For years, I've been dreading John Kerry's inevitable presidential candidacy. His precocious pomposity and corny Camelotisms convinced me both that he would run for president some day and that he would lose. And he was on his way to doing that until last week, when he attended a living-room reception in Cedar Rapids, Iowa. Somebody seems to have removed the pole from Kerry's tuchis. He was funny, relaxed, and self-deprecating. If he keeps this up, he might actually become president.
Maybe the credit belongs to the bad weather that made him horribly late, throwing him off script. Or maybe it was the odd layout of the room, with some people seated on the floor and others on a sofa facing away from him. The senator's rumpled shirt sagged over his trousers. He thanked the audience for waiting, praised its "good humor," and launched into an impromptu comic routine. His timing was excellent; his deadpan was worthy of late-night TV. Gesturing to a nearby piano, he joked that for a minute there, he thought he'd been booked for a recital. He recalled Bill Clinton's suggestion that presidents be allowed to serve three terms. "I promise just to serve two terms," said Kerry, adding, "Republicans do it differently. … They just have the son repeat the father's whole first term." His language was salty and boisterous. "What the hell's going on?" he teased. As the audience got into it, he demanded, "Yeah, applaud! Come on!"
Turning serious, Kerry reeled off several good lines I'd never heard from him before. He charged that President Bush's tax cut had "trickled on" the middle class. He accused the administration of "opening firehouses in Baghdad and shutting them in American cities." He dismissed Bush's conservative reputation, arguing that "no conservative Republican in America would run up the deficits" as Bush had done. Referring to Bush's Iraq victory speech, Kerry cracked, "I know something about working with aircraft carriers for real. I think it takes more than having a very skilled Navy pilot land you on an aircraft carrier to make up for two and a half million jobs lost."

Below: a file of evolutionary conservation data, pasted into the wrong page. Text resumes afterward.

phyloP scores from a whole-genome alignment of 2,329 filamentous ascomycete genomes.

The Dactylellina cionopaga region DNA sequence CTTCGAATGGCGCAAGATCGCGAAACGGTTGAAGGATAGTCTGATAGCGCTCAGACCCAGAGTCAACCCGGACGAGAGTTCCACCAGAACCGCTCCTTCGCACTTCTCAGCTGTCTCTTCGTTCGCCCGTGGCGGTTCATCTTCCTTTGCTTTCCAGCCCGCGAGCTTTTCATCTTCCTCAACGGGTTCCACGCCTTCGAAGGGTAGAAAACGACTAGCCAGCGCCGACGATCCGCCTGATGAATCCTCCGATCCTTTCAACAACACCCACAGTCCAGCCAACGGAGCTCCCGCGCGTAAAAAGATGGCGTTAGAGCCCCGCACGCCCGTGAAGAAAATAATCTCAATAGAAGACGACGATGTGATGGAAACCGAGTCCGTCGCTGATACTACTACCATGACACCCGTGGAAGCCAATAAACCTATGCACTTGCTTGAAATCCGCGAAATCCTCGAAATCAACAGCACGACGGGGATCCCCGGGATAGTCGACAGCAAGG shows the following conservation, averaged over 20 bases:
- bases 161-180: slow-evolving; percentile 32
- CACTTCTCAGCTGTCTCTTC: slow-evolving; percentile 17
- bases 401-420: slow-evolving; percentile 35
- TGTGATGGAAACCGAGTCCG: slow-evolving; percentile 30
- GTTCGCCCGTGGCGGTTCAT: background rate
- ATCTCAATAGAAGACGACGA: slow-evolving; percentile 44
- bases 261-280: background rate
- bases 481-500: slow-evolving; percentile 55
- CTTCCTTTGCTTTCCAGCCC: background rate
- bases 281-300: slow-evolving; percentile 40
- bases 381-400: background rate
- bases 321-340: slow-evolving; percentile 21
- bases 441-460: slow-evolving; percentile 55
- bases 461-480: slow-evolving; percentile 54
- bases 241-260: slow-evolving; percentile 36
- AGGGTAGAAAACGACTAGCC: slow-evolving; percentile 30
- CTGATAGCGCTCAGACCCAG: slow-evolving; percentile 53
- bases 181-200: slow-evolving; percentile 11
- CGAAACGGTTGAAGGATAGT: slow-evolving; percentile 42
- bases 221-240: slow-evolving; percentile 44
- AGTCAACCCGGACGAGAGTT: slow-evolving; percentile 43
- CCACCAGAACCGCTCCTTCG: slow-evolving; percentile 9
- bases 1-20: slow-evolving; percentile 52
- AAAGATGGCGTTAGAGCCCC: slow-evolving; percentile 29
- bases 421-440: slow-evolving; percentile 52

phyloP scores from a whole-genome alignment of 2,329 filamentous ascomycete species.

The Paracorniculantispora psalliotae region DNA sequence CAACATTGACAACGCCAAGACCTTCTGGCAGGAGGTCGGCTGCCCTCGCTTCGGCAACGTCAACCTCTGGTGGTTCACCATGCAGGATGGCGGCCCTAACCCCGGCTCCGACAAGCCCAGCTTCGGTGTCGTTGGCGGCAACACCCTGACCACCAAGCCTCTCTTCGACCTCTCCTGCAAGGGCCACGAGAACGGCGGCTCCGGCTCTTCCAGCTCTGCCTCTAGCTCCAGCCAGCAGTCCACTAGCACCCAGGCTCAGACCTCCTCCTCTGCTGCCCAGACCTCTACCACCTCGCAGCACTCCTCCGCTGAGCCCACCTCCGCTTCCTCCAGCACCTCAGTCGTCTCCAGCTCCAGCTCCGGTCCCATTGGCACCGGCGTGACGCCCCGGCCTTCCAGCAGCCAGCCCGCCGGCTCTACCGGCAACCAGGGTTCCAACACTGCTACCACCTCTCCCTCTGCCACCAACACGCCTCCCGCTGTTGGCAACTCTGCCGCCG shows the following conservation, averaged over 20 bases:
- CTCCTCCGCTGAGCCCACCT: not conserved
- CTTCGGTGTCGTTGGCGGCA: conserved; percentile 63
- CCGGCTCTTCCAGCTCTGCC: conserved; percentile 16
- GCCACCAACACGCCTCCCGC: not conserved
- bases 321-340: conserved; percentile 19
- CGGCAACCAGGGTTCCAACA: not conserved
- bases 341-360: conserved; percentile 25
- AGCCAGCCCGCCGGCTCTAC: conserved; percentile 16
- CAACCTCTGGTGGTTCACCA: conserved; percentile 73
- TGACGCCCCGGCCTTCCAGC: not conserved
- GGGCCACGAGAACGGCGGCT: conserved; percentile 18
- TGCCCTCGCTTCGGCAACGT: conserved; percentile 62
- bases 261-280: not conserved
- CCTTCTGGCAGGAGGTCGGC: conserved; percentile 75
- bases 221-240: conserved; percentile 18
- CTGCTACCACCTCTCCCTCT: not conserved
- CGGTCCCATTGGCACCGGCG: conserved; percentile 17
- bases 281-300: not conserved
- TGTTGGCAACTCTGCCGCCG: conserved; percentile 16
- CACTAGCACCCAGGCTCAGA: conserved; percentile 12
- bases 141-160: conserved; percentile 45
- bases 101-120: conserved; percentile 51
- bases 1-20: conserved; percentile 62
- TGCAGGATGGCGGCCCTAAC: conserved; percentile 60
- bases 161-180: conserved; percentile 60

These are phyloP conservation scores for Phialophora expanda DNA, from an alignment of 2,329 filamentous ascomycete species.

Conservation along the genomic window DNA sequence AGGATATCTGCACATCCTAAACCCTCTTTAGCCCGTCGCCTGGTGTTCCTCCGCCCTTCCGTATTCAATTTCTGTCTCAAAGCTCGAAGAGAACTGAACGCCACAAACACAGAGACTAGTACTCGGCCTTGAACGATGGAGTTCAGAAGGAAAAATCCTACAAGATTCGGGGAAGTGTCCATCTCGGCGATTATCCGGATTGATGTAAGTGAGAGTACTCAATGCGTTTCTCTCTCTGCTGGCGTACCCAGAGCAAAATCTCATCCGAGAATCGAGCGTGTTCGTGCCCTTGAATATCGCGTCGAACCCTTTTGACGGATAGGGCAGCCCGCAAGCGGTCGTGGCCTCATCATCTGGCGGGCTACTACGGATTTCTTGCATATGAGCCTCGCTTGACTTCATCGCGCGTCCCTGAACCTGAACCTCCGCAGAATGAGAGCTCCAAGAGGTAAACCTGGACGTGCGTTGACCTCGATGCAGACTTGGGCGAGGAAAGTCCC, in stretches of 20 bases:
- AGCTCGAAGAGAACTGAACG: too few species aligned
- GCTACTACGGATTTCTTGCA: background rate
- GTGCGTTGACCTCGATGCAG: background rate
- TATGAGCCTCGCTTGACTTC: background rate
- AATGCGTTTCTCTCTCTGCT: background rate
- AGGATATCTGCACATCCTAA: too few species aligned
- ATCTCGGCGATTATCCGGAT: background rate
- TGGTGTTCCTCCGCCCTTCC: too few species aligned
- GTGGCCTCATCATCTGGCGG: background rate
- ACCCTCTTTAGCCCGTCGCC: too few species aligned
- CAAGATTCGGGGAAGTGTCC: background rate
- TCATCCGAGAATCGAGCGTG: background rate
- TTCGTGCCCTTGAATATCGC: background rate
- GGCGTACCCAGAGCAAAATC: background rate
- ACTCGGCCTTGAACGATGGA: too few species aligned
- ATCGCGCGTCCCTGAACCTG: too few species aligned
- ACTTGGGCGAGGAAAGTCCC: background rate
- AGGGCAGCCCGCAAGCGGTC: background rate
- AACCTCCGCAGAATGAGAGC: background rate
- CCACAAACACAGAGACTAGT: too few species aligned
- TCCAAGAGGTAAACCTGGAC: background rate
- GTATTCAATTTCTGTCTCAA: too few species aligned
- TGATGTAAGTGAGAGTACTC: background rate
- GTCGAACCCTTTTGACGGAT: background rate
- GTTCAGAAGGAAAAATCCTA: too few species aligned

Kerry couldn't resist a few flowery allusions to President Kennedy and the moon landing. But overall, his presentation was refreshingly human. He dropped some of his G's. He raised both hands to his forehead to convey how crazy he thought Bush's tax cut was. It's hard to imagine Kerry mustering this much body language without Viagra. "This is a choice between common-sense American values—down-to-earth common sense—and a bunch of extremists who are prepared to undo 50 years of progress in this country," Kerry declared. Down to earth? John Kerry? Heavens.
My favorite moment was Kerry's response to an elderly woman who asked whether he was reconsidering his support of the Iraq war in light of Bush's failure to find weapons of mass destruction. For months, Kerry, the only man in the race to have risked his life for his country, has been the most cowardly candidate on the Iraq war. He's never walked into a sentence on that subject without leaving himself a way out. When I heard the question, I assumed Kerry would bend with the wind, attacking Bush's failure to find the WMD, but leaving himself an escape hatch in case the weapons turned up. I was wrong.
"I don't know yet" about the WMD, Kerry told the woman. "There are people who yet have to be debriefed. There are sites that yet need to be inspected. … I'm not going to jump to any conclusions." The words were uncertain, but Kerry's expression was perfectly at ease. He wasn't focusing on how to protect himself from the question. He wasn't afraid. He was just trying to tell the truth as far as he knew it, and no more.
Leaving the reception, Kerry climbed onto a motorcycle outside. A woman who had just seen him speak called out, "Senator, you're not arrogant, and you're not aloof." Kerry didn't answer. He just looked up at her, raised a devilish eyebrow, and gunned the motor.